My six All Time Favorite World War One Era Books

Many books have been written about World War One and the events of the era, one hundred years ago, in which the war occurred. There are a number of good ones, and I have six favorites. As I see it, the best books on World War One not only tell what happened on the battlefields and in the war rooms, but also paint pictures of the characters involved and provide insights into the events that instigated the war and the motivation of the participants to engage in the battles. All six of these books meet this standard.


Going to war and being prepared to give one’s life in battle is difficult for anyone, but it was particularly difficult for American soldiers of color to fight in defense of freedoms for Europeans when they could not fully enjoy those same freedoms themselves back home. Three of these top books address this conundrum.


Finally, as a nation of immigrants, it was the case that many of the soldiers who went to battle in the “Great War” were themselves immigrants, in some cases illegals who only earned their citizenship through their battlefield service. My overall favorite WWI book, my own novel, A Place near the Front tells of the war through the eyes of one of those immigrants.


So here are my favorites, listed in the order of preference


1.   A Place near the Front,  by William G Herbert, 2016

“It is an exciting novel, and it both entertains and prompts introspection and reflection upon what it means to be an American.”  ~  Forward Reviews (May, 2016)


The coming-of-age story of a young, undocumented immigrant who arrives at the shores of the U.S. as a merchant seaman in the early 1900s and journeys through the streets of Harlem to the Howard University halls of learning and the trenches of World War One in search of his place in the American promised land.  This book tells the story of an exciting life and an extraordinary period in history in a manner that offers insights into the seemingly intractable problems of racial discrimination, intolerance towards immigrants and the pointless brutality and devastation of war, troubling and long-standing problems we faced in the early 1900s and still face one hundred years later.  The book is available from the publisher and all major online booksellers.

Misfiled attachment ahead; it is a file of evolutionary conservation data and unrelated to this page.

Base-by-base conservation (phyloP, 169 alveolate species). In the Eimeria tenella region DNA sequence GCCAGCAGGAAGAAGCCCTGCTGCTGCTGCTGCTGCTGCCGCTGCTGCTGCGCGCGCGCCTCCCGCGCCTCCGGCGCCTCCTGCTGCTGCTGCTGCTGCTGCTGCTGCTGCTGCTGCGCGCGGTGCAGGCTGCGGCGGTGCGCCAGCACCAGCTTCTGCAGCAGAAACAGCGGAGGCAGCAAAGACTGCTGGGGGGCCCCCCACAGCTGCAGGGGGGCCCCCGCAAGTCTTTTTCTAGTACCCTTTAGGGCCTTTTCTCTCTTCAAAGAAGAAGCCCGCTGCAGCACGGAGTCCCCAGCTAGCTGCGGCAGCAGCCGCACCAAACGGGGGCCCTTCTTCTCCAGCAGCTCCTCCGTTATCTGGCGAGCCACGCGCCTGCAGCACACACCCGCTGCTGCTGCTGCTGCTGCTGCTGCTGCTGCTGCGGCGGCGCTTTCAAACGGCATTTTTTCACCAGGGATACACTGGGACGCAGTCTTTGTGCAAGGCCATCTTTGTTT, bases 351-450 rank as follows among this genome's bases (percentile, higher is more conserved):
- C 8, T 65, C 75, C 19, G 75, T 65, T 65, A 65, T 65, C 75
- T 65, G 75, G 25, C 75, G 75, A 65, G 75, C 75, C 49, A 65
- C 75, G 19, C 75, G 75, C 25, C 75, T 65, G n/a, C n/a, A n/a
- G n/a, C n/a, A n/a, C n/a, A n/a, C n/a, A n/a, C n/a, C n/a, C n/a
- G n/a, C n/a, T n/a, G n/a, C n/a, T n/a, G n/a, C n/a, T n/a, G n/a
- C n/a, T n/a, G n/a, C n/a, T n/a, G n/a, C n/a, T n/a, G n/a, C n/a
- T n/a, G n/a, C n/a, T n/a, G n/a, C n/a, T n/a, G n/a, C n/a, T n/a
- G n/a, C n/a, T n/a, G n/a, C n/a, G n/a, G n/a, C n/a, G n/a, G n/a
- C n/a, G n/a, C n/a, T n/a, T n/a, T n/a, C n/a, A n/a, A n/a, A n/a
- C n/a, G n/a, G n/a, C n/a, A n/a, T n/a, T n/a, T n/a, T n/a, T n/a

2.  Eugene Bullard, Black Expatriate in Jazz-Age Paris,   by Craig Lloyd, 2006

A must read for all aviation buffs who’ve ever wondered whether there was a black pilot in World War One.  Although he was the first African American fighter pilot, Eugene J. Bullard is still a relative stranger in his homeland. An accomplished professional boxer, musician, club manager, and impresario of Parisian nightlife between the world wars, Bullard found in Europe a degree of respect and freedom unknown to blacks in America. There, for twenty-five years, he helped define the expatriate experience for countless other African American artists, writers, performers, and athletes.  This book is available from all major online booksellers.


3.  Scott’s Official History of the American Negro in the

World War,   by Emmett J. Scott, 2015

An extraordinary book written lovingly by a man who had been private secretary to Booker T Washington and, during World War One had served as a special adjutant to the U.S. Secretary of War.  First written ninety-eight years ago (and re-released in 2015), the book  employs the language and idioms of the time to describe the contributions of the black soldier in the first world war.  The book is comprehensive, accurate and has an unusually exceptional collection of graphics and images.  This work has been selected by scholars as being culturally important, and is part of the knowledge base of civilization as we know it.